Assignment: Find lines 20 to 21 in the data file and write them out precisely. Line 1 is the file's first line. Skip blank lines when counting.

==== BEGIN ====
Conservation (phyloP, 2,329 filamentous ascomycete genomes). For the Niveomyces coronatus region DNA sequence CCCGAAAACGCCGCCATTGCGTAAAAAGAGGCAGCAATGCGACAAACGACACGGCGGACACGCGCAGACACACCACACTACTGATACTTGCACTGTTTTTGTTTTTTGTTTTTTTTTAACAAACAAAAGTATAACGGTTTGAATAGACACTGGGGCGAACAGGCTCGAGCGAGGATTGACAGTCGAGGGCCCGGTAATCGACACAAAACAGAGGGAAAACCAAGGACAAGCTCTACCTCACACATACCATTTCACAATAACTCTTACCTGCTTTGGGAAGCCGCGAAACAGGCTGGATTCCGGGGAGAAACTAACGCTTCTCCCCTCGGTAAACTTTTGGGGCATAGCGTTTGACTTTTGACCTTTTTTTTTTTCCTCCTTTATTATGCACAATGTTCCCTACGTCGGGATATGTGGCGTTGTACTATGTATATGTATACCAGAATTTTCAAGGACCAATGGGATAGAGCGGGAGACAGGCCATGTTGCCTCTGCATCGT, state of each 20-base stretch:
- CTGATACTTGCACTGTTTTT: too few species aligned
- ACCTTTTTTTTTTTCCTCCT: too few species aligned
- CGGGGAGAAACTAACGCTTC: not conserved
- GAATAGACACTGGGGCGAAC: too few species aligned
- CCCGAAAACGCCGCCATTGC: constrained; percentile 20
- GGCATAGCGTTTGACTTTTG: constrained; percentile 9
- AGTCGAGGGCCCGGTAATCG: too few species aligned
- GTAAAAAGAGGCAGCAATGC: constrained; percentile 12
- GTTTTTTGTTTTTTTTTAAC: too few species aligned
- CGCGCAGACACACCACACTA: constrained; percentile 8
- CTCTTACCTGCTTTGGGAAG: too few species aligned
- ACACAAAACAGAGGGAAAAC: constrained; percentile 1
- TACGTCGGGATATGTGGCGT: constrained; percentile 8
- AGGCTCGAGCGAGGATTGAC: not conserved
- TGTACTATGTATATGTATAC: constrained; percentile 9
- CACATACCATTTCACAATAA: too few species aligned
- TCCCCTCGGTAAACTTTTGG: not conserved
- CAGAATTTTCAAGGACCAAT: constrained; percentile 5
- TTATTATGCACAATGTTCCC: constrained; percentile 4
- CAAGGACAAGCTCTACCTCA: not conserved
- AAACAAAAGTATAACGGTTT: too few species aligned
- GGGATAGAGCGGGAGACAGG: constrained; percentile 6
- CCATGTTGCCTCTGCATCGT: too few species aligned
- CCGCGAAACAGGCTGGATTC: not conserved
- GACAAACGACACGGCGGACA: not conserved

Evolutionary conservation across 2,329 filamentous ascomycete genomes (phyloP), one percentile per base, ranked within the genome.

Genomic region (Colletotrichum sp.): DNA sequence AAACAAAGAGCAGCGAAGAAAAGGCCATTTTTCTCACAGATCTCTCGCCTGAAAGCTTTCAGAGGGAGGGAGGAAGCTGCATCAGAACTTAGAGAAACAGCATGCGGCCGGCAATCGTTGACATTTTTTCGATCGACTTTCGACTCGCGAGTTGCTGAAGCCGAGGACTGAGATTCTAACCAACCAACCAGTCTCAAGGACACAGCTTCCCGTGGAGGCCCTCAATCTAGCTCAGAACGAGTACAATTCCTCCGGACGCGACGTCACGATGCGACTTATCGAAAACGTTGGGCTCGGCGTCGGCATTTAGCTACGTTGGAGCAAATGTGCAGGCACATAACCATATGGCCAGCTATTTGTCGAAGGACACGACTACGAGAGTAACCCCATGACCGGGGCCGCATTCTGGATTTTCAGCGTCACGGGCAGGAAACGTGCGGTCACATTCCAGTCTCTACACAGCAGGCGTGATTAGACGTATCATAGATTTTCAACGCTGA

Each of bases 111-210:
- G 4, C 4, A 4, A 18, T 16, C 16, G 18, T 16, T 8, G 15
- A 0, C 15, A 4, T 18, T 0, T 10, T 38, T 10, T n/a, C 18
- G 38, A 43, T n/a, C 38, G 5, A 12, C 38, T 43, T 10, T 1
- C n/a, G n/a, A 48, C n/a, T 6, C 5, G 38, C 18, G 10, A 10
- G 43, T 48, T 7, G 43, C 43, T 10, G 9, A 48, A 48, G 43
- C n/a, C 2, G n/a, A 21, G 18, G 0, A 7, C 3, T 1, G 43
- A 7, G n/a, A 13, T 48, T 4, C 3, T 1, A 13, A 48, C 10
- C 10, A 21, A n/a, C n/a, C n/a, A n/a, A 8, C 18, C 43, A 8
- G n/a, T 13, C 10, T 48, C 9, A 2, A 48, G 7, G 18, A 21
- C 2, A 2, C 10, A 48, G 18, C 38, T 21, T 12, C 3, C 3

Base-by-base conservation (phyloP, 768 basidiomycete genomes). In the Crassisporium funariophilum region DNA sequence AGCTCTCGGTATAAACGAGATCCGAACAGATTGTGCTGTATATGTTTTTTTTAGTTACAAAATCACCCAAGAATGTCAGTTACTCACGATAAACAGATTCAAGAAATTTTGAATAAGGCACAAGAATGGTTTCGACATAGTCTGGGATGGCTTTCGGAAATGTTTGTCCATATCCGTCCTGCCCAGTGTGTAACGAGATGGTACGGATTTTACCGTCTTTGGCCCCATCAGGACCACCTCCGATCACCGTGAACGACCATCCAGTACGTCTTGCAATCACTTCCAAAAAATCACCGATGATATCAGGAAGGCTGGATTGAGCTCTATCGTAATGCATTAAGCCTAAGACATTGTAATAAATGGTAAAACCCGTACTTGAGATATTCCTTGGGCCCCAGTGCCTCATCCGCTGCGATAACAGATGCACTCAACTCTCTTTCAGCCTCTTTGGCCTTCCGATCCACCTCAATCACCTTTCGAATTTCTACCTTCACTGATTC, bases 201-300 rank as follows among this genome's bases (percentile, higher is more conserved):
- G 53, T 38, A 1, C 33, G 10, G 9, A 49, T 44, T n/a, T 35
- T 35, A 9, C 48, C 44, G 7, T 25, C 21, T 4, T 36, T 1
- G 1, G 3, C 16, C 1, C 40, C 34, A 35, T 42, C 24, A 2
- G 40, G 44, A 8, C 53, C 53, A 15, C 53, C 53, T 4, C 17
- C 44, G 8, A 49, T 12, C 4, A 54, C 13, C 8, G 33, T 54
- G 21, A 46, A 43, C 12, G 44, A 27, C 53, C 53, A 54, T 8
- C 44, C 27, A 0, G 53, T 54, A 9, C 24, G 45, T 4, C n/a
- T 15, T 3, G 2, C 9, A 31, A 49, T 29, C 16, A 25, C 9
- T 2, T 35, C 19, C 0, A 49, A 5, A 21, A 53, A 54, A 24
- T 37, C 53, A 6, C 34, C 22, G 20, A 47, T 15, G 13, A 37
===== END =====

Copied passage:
- TTATTATGCACAATGTTCCC: constrained; percentile 4
- CAAGGACAAGCTCTACCTCA: not conserved